Facebook opens public vote on privacy changes

Facebook to open public vote on privacy changes
230m Facebook users will need to vote to pass privacy changes

Facebook has agreed to hold a public vote on its proposed new privacy policy, following pressure from activists on the social networking site.

The Facebook Site Governance Vote, as its being called, is now open for one week only and gives users the option of adopting the changes to its Statement of Rights and Responsibilities and its Data Use Policy.

The Facebook vs Europe group wants huge changes to both, and is encouraging users to shoot down these slight revisions, saying it wants Facebook to do more.

If enough people vote either way, the changes will come into effect or be scrapped. If not they'll go under advisory.

TMI, Facebook

However, Facebook has made it as difficult and time consuming as possible for users to determine what it is that they're actually voting for.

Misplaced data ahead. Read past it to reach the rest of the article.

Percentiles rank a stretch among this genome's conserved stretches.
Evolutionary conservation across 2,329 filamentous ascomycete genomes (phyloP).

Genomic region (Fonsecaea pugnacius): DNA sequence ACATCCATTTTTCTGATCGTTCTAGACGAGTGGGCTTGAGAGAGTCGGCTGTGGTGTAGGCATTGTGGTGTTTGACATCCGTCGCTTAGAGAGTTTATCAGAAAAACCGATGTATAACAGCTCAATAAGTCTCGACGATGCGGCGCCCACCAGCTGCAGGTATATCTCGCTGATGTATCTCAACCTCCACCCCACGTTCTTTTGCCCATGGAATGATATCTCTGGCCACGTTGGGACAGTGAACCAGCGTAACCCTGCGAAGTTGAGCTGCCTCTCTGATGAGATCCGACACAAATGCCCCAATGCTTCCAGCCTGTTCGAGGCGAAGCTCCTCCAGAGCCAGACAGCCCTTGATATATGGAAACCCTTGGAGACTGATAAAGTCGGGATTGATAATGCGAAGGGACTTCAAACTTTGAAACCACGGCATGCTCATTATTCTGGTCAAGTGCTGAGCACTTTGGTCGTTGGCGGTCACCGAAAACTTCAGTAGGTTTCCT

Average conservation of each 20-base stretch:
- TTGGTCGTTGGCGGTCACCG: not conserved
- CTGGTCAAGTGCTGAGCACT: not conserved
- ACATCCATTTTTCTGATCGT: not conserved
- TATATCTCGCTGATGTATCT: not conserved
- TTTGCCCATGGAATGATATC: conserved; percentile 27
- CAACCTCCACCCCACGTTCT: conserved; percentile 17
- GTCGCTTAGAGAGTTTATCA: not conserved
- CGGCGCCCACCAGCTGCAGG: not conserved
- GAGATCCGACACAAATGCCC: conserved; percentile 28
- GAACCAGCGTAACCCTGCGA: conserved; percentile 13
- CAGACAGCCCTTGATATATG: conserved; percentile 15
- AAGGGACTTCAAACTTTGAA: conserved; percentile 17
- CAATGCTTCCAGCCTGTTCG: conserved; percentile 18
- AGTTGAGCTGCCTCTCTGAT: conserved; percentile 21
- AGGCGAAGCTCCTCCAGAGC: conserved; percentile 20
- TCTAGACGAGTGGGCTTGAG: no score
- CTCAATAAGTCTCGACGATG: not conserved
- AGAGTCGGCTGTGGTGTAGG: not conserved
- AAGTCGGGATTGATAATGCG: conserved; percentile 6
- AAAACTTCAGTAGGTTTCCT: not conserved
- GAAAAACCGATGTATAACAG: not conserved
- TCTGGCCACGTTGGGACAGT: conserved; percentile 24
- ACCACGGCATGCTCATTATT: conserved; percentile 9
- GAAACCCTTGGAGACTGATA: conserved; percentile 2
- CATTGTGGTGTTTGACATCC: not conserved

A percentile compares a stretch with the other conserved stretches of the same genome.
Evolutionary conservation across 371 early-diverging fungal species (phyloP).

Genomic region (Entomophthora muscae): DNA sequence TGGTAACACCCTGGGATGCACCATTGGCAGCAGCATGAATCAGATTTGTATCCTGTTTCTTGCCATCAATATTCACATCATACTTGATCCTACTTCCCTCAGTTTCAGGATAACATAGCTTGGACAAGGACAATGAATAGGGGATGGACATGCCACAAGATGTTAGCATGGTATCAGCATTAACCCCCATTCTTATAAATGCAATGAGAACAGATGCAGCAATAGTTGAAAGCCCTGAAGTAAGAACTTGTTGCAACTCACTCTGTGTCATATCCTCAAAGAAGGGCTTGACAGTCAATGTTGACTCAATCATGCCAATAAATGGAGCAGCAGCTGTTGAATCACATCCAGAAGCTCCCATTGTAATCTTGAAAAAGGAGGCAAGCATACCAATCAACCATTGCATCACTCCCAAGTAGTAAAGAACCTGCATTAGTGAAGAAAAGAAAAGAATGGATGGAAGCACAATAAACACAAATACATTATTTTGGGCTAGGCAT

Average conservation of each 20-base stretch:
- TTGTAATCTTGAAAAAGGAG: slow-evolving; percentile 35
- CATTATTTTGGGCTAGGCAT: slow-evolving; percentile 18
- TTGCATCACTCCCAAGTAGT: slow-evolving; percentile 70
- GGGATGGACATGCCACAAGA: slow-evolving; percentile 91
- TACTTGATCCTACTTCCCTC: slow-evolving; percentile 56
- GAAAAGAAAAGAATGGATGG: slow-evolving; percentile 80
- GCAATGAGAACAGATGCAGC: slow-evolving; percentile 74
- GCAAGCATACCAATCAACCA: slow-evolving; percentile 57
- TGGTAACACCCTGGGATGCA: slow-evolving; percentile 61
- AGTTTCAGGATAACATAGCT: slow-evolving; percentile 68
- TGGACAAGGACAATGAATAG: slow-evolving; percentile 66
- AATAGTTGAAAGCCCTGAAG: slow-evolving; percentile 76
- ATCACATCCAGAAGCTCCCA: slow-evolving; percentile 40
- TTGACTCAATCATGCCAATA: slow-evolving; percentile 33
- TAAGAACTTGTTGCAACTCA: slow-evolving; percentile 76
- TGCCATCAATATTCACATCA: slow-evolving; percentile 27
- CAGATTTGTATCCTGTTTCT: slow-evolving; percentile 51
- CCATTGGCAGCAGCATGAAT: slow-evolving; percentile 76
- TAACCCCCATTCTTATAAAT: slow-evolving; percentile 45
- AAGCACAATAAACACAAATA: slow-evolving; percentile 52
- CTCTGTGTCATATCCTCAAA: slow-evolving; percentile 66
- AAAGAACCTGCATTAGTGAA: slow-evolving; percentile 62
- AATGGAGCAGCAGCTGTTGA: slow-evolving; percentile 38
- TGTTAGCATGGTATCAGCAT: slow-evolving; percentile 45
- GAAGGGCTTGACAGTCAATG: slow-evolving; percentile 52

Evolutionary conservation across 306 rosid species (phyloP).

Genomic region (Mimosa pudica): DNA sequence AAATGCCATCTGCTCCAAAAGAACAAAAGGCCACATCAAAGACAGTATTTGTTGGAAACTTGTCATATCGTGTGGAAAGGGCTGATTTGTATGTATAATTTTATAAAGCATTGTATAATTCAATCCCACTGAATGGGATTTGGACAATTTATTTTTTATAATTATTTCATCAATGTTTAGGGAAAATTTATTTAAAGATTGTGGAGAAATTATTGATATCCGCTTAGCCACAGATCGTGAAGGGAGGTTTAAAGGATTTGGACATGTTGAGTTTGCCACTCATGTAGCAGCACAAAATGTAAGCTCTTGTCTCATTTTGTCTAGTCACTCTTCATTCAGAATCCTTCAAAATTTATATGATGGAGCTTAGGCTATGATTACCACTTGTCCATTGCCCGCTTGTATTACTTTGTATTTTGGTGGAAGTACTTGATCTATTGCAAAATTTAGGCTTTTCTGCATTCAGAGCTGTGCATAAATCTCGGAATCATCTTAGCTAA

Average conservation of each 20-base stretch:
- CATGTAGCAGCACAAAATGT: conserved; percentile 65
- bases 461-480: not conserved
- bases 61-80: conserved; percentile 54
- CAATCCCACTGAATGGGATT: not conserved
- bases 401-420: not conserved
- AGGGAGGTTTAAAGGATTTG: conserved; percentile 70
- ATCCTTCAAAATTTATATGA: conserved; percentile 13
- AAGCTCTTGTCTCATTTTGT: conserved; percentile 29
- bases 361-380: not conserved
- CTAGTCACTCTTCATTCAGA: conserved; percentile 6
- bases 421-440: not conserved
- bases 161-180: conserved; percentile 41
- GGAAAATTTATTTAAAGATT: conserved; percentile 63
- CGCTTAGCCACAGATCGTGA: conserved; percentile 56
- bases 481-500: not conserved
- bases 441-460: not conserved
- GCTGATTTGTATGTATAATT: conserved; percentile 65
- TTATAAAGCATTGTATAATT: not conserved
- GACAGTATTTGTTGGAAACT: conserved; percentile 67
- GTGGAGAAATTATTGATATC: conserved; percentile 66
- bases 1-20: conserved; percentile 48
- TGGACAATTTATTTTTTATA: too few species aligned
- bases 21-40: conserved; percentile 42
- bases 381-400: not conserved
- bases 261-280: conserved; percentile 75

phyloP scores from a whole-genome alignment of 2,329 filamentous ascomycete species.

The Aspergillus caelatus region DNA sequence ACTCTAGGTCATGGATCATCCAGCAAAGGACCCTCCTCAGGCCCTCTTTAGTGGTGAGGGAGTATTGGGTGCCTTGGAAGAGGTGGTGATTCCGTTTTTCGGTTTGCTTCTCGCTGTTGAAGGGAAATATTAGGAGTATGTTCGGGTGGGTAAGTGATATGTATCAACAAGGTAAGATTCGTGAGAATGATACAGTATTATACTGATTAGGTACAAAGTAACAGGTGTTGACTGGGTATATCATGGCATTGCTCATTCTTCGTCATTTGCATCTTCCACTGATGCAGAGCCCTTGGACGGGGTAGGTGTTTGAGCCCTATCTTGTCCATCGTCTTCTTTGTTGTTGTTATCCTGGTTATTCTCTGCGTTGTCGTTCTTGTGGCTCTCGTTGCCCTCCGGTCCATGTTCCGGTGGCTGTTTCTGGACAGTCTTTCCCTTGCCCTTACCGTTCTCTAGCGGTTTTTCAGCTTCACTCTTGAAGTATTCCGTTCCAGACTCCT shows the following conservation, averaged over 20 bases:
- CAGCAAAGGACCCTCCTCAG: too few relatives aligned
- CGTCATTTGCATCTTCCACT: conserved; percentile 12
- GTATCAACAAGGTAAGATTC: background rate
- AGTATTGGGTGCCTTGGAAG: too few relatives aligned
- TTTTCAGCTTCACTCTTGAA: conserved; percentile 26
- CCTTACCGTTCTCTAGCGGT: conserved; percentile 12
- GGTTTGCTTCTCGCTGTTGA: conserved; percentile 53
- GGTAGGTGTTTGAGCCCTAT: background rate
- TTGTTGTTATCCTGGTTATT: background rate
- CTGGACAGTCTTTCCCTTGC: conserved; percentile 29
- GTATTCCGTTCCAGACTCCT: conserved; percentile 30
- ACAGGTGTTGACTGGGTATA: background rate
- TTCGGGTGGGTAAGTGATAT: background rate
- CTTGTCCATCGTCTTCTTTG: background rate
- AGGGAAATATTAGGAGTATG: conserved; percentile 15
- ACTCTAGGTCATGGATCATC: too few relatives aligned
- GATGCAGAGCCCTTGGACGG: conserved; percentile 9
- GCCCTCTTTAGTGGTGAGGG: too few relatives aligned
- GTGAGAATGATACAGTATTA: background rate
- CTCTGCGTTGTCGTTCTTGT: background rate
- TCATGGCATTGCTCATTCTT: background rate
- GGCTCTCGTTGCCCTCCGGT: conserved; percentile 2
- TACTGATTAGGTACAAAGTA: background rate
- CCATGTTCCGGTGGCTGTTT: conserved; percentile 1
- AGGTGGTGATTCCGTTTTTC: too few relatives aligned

Users will have to read the proposed and existing SRR and Data Use Policy to have any hope of understanding what the changes are. Both are substantial reads.

With that in mind, it seems highly unlikely that people will vote in those numbers, so once again it'll probably down to Facebook to tweak its policy.

The protest, spearheaded by Max Schrems, an Austrian Facebook user, saw him mobilise fellow frequenters of the site to comment 7,000 times on Facebook's Site Governance Page, triggering the public vote.

He says: "If the new policy does not go through, Facebook would have to rewrite the policy and might improve something. In addition the new policy grants Facebook even more rights to exploit our data and limit our privacy, which we cannot support."

Via: TechCrunch

Chris Smith

A technology journalist, writer and videographer of many magazines and websites including T3, Gadget Magazine and TechRadar.com. He specializes in applications for smartphones, tablets and handheld devices, with bylines also at The Guardian, WIRED, Trusted Reviews and Wareable. Chris is also the podcast host for The Liverpool Way. As well as tech and football, Chris is a pop-punk fan and enjoys the art of wrasslin'.